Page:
Building a Roadway or Driveway to a Dream Home
Building a roadway for your new home that has a few trees, and likely has a lot of topsoil is the easiest kind to build. When culvert installation is completed and you are able to get on your lot you can begin removing the top soil. Pile the top soil in a place that is out of the way so you can use it later. Topsoil is very expensive so save as much as you can.
Do not disturb any more ground than you have to. The more you disturb the more you will have to clean up later. Use an excavator to load the dump truck with topsoil and haul it to another part of your lot. I found it easy to follow the driveway by making a track with the excavator.
I normally dig down about a foot so I can put gravel back in. How much you dig out depends on the material in the ground. If it is good material you won’t have to take as much out. Maybe all you will need to do is take the topsoil off and level it up. The important thing is that the base of your roadway is solid. Don’t worry about mixing a little mud in with the topsoil it will all work together.
Grading the driveway will be one of the last new home projects to do. Once all of the heavy equipment is finished and out you can start bringing in the screened or crushed gravel for the top. The finished height of the driveway should be slightly higher than the lawn, 3-4 inches if possible. If you plan on finishing your roadway with asphalt or any other surfaces bring the gravel back up to the original ground. The water won't run across a roadway that is higher than the lawn. The snow will blow across better too.
For now get the roadway passable, so you can get to work on the new home basement. After I get the topsoil off I put a good layer of gravel on just in case it rains. The gravel keeps the mud down! It depends on your finances what kind of material you use for the roadway. If you are feeling rich you may want to buy screened or crushed gravel for the full depth. The crushed gravel lies together nicer and makes a better base. The crushed gravel is also more expensive.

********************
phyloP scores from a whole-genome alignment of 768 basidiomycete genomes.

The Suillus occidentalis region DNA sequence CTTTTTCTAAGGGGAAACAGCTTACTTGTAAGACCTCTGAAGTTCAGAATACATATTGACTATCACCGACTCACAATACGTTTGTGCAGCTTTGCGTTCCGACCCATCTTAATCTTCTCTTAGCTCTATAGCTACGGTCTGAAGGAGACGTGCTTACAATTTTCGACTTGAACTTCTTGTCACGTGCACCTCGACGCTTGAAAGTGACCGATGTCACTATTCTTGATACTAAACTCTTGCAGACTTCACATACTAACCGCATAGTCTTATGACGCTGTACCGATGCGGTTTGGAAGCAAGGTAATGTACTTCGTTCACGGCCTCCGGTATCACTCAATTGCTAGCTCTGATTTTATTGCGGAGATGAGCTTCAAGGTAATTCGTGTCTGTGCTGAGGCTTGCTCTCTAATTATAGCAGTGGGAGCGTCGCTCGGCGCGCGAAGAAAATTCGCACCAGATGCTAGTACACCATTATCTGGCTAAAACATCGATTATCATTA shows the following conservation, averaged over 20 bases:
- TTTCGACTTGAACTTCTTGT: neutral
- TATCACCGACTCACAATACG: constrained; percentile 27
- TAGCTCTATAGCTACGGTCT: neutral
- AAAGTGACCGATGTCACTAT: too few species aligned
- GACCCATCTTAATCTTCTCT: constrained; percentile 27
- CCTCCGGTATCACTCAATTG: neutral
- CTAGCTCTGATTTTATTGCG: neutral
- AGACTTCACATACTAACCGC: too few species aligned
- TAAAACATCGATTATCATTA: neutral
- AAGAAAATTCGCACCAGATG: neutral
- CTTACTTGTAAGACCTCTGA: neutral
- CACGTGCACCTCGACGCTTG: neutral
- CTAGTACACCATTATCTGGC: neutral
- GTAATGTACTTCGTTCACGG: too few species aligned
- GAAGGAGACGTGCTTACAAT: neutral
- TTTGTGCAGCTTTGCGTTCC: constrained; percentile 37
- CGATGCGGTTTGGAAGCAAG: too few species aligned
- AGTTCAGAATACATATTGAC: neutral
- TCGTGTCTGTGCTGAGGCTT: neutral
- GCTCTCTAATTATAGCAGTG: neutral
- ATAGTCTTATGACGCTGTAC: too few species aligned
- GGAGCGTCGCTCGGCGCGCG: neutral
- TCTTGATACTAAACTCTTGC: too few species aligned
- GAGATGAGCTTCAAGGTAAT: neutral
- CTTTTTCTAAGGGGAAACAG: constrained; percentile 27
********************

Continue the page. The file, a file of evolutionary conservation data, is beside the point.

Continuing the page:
If you are trying to save money, bring the pit run up about 6” and leave the rest for the screened or crushed gravel. This material will make a great base for whatever you put on top, such as asphalt, brick or concrete. Important! I do not recommend that you put rocky gravel under asphalt or brick driveways! Once the material is in place you need to compact it thoroughly so it will never settle later.
Don’t compact the material if it is too dry, you need to water it down a little so it will stick together. You can over compact too, if you over compact it will start to crack so be careful. Once you are compacted you can spend some time and check it for grade.
Make sure the base of your roadway is a foot wider than your finished product. If your asphalt or concrete top is going to be 10 feet wide, make your base 11 feet wide. Doing this makes sure you have lots of room for the top. Making it wide is extra important if you are laying brick. You need the sides as good as the center so the outside brick doesn’t settle. Keep your base a consistent width, and follow the path exactly.
Important! Never use material that won't pack down if you are leaving the top gravel. Screened clear rock will not pack because it is usually round, and continually rolls. The best material to pack is crushed gravel. The sharp edges hold the fine material in place Fine screened sand will not pack either! If your top doesn't pack down well, the snow plow will push it all over the place. That's pretty well it! Not as complicated as you thought, right!